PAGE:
You can’t say ‘you can’t play’

We have an ongoing problem in our setting. It’s a problem that gets mulled over, discussed, argued about, decided upon and then mulled over again. No matter how much we talk it through we just can’t seem to get it right.

Let me explain. Some of the absolute bedrock beliefs that I have about education, and childhood in general, is that in order to facilitate the development of empathetic and mature human beings, children must be treated with empathy and maturity. Lightbulb, right?

Anyway, in order to create an environment that allows for empathy and maturity we leave kids to sort out a lot of their differences without adult interference. We encourage talking (till the cows come home) and we place an equal validity on everyone’s version of the ‘truth’ – no matter how incompatible with reality it may seem to our adult senses. we also allow the kids a huge quantity of freedom – both in their choices of activity and in their friendship associations. We trust that when given the right amount of space that decency and compassion will win the day.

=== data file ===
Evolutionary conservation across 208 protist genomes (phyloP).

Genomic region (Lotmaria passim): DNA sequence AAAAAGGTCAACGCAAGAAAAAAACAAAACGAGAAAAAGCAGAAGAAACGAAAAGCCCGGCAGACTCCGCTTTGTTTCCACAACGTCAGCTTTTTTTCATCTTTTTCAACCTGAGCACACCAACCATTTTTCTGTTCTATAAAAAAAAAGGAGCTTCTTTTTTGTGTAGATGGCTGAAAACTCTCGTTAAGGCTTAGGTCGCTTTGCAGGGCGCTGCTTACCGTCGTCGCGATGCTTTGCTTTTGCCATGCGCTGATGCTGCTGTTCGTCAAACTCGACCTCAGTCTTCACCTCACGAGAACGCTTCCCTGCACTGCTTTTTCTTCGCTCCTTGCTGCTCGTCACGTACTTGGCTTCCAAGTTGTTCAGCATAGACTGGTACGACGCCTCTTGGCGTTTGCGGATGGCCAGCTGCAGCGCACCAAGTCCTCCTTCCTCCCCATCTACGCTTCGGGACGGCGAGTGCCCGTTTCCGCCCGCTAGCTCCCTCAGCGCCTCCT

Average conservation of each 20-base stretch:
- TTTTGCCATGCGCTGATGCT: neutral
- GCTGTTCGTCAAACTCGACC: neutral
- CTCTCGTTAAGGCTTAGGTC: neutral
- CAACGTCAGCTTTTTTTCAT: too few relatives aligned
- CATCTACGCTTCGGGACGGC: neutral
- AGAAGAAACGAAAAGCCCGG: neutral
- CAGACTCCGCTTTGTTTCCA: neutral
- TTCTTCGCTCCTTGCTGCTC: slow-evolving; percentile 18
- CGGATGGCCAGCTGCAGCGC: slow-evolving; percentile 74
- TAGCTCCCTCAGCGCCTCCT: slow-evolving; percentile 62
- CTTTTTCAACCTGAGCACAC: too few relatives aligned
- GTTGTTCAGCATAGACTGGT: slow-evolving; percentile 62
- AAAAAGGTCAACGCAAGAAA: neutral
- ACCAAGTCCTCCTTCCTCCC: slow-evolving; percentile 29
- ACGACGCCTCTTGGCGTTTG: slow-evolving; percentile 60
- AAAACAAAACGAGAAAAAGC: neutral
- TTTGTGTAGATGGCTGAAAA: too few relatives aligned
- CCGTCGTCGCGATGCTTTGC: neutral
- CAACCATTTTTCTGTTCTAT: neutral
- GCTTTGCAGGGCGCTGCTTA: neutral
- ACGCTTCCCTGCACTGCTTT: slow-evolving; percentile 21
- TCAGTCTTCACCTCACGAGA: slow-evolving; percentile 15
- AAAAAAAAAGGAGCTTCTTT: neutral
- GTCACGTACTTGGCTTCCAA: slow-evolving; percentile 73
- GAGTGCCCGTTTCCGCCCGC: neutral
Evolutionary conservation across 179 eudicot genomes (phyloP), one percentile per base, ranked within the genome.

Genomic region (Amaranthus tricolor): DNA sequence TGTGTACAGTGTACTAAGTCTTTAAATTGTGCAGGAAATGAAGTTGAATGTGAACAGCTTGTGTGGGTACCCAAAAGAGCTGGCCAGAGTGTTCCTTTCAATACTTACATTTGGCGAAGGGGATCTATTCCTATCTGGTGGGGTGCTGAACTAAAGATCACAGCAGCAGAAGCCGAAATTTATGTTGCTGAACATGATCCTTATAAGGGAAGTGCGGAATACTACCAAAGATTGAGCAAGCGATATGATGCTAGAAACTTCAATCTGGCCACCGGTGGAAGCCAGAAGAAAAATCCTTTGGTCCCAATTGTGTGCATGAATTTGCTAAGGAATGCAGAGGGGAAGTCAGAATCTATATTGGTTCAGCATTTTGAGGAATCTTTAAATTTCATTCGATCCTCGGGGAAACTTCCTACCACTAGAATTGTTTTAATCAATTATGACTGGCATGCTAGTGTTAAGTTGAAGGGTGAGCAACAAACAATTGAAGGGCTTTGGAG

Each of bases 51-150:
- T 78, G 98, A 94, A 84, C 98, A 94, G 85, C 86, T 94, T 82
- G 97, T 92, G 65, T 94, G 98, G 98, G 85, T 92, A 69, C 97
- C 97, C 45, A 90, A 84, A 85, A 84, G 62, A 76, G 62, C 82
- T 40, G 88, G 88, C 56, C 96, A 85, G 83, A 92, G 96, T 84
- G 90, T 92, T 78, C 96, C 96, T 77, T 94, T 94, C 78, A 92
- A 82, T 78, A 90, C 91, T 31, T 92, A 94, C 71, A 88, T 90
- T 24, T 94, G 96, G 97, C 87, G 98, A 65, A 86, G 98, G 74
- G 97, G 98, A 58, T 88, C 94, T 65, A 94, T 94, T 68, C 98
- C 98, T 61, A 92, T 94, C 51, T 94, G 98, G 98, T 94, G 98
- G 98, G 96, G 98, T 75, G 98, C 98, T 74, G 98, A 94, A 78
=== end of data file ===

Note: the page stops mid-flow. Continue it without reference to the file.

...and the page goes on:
Yet we have a problem. And it’s one of the biggest issues we face. Because within this arena of freedom and trust is the understanding that some people are going to like some people more than other people. And sometimes you just don’t want to hang out with that person.

Maybe that person is the one who tries to change the rules the moment the join the game. Maybe that person is the one who bosses others around. Maybe that person is the one who never has any new ideas.

Maybe it’s just a game that works better with two than three. Maybe it’s a project that three people invented and they don’t really need or want any help, thanks anyway. Or maybe there’s a group of kids who just want to feel secure in their own secret club with their own secret language.

Or maybe those kids really are just being exclusive. Maybe they do always leave people out. Maybe they do make kids feel unwanted or unneeded or unskilled. Maybe they are being bullies.

Whatever.

The question is – do they have the right to tell the others they can’t join in? Does every game have to be open to everyone? Do we need to force them to draw others into their private play? Don’t they have the right to privacy? And secrets? And best friends? And the freedom to choose?

How do you handle this in your setting? What strategies work? Or what I you think we could do better? I’d love your thoughts.

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